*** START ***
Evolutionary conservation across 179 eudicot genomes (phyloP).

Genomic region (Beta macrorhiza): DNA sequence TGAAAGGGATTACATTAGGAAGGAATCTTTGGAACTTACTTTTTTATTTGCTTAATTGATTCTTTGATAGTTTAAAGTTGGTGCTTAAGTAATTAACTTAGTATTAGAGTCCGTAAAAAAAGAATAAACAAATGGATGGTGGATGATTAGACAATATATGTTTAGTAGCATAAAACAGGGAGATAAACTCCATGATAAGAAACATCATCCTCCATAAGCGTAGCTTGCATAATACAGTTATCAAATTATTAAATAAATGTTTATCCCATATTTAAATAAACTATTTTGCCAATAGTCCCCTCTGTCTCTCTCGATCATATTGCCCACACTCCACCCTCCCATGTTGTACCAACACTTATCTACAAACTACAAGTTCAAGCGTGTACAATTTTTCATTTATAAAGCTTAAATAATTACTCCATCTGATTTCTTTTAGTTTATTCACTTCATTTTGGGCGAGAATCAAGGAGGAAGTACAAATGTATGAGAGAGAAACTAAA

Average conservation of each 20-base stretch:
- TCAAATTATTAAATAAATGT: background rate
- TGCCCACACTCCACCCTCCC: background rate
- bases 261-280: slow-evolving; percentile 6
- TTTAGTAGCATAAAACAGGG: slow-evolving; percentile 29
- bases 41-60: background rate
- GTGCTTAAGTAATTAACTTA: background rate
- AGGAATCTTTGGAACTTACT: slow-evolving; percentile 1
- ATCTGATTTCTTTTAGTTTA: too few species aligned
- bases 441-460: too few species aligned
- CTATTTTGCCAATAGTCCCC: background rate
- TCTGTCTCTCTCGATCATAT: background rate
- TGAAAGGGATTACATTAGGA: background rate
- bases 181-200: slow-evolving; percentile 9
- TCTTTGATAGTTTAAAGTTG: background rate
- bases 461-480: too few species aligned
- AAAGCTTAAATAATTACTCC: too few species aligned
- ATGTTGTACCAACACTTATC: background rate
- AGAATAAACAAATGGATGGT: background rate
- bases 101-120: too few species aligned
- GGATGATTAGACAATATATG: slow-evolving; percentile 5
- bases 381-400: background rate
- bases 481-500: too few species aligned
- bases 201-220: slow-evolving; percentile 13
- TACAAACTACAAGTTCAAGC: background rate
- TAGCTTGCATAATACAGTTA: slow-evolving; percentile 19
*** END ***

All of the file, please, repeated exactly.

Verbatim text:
Evolutionary conservation across 179 eudicot genomes (phyloP).

Genomic region (Beta macrorhiza): DNA sequence TGAAAGGGATTACATTAGGAAGGAATCTTTGGAACTTACTTTTTTATTTGCTTAATTGATTCTTTGATAGTTTAAAGTTGGTGCTTAAGTAATTAACTTAGTATTAGAGTCCGTAAAAAAAGAATAAACAAATGGATGGTGGATGATTAGACAATATATGTTTAGTAGCATAAAACAGGGAGATAAACTCCATGATAAGAAACATCATCCTCCATAAGCGTAGCTTGCATAATACAGTTATCAAATTATTAAATAAATGTTTATCCCATATTTAAATAAACTATTTTGCCAATAGTCCCCTCTGTCTCTCTCGATCATATTGCCCACACTCCACCCTCCCATGTTGTACCAACACTTATCTACAAACTACAAGTTCAAGCGTGTACAATTTTTCATTTATAAAGCTTAAATAATTACTCCATCTGATTTCTTTTAGTTTATTCACTTCATTTTGGGCGAGAATCAAGGAGGAAGTACAAATGTATGAGAGAGAAACTAAA

Average conservation of each 20-base stretch:
- TCAAATTATTAAATAAATGT: background rate
- TGCCCACACTCCACCCTCCC: background rate
- bases 261-280: slow-evolving; percentile 6
- TTTAGTAGCATAAAACAGGG: slow-evolving; percentile 29
- bases 41-60: background rate
- GTGCTTAAGTAATTAACTTA: background rate
- AGGAATCTTTGGAACTTACT: slow-evolving; percentile 1
- ATCTGATTTCTTTTAGTTTA: too few species aligned
- bases 441-460: too few species aligned
- CTATTTTGCCAATAGTCCCC: background rate
- TCTGTCTCTCTCGATCATAT: background rate
- TGAAAGGGATTACATTAGGA: background rate
- bases 181-200: slow-evolving; percentile 9
- TCTTTGATAGTTTAAAGTTG: background rate
- bases 461-480: too few species aligned
- AAAGCTTAAATAATTACTCC: too few species aligned
- ATGTTGTACCAACACTTATC: background rate
- AGAATAAACAAATGGATGGT: background rate
- bases 101-120: too few species aligned
- GGATGATTAGACAATATATG: slow-evolving; percentile 5
- bases 381-400: background rate
- bases 481-500: too few species aligned
- bases 201-220: slow-evolving; percentile 13
- TACAAACTACAAGTTCAAGC: background rate
- TAGCTTGCATAATACAGTTA: slow-evolving; percentile 19